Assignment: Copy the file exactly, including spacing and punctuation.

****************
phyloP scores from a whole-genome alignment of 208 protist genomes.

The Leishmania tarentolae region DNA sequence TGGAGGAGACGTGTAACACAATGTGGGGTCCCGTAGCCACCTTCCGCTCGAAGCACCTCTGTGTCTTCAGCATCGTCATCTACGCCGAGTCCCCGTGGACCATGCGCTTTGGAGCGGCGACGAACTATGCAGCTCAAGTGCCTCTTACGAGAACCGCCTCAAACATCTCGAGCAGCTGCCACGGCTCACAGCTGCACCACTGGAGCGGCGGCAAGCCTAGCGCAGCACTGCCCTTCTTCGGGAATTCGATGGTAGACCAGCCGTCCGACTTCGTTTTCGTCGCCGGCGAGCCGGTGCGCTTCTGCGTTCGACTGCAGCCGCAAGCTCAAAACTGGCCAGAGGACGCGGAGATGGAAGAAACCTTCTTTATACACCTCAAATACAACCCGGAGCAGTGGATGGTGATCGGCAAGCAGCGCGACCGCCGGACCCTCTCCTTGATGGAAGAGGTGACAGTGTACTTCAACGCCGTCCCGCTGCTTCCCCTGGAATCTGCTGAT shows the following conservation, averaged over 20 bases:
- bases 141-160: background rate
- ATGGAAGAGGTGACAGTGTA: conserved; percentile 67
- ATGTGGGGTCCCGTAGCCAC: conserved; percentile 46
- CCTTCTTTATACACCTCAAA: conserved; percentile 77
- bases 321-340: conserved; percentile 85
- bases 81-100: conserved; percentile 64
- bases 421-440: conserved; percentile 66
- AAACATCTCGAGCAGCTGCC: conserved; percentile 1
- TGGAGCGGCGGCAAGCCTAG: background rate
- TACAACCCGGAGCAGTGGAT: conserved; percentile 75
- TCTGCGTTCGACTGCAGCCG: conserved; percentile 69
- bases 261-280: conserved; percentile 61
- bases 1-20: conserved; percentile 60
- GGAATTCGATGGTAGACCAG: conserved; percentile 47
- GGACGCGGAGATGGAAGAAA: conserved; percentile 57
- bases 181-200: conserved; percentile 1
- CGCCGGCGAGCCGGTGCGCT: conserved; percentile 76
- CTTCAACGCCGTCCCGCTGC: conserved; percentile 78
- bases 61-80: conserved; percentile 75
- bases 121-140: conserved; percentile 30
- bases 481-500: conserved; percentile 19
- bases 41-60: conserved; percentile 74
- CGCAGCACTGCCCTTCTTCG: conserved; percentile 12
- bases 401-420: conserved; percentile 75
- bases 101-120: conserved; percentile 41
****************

phyloP scores from a whole-genome alignment of 208 protist genomes.

The Leishmania tarentolae region DNA sequence TGGAGGAGACGTGTAACACAATGTGGGGTCCCGTAGCCACCTTCCGCTCGAAGCACCTCTGTGTCTTCAGCATCGTCATCTACGCCGAGTCCCCGTGGACCATGCGCTTTGGAGCGGCGACGAACTATGCAGCTCAAGTGCCTCTTACGAGAACCGCCTCAAACATCTCGAGCAGCTGCCACGGCTCACAGCTGCACCACTGGAGCGGCGGCAAGCCTAGCGCAGCACTGCCCTTCTTCGGGAATTCGATGGTAGACCAGCCGTCCGACTTCGTTTTCGTCGCCGGCGAGCCGGTGCGCTTCTGCGTTCGACTGCAGCCGCAAGCTCAAAACTGGCCAGAGGACGCGGAGATGGAAGAAACCTTCTTTATACACCTCAAATACAACCCGGAGCAGTGGATGGTGATCGGCAAGCAGCGCGACCGCCGGACCCTCTCCTTGATGGAAGAGGTGACAGTGTACTTCAACGCCGTCCCGCTGCTTCCCCTGGAATCTGCTGAT shows the following conservation, averaged over 20 bases:
- bases 141-160: background rate
- ATGGAAGAGGTGACAGTGTA: conserved; percentile 67
- ATGTGGGGTCCCGTAGCCAC: conserved; percentile 46
- CCTTCTTTATACACCTCAAA: conserved; percentile 77
- bases 321-340: conserved; percentile 85
- bases 81-100: conserved; percentile 64
- bases 421-440: conserved; percentile 66
- AAACATCTCGAGCAGCTGCC: conserved; percentile 1
- TGGAGCGGCGGCAAGCCTAG: background rate
- TACAACCCGGAGCAGTGGAT: conserved; percentile 75
- TCTGCGTTCGACTGCAGCCG: conserved; percentile 69
- bases 261-280: conserved; percentile 61
- bases 1-20: conserved; percentile 60
- GGAATTCGATGGTAGACCAG: conserved; percentile 47
- GGACGCGGAGATGGAAGAAA: conserved; percentile 57
- bases 181-200: conserved; percentile 1
- CGCCGGCGAGCCGGTGCGCT: conserved; percentile 76
- CTTCAACGCCGTCCCGCTGC: conserved; percentile 78
- bases 61-80: conserved; percentile 75
- bases 121-140: conserved; percentile 30
- bases 481-500: conserved; percentile 19
- bases 41-60: conserved; percentile 74
- CGCAGCACTGCCCTTCTTCG: conserved; percentile 12
- bases 401-420: conserved; percentile 75
- bases 101-120: conserved; percentile 41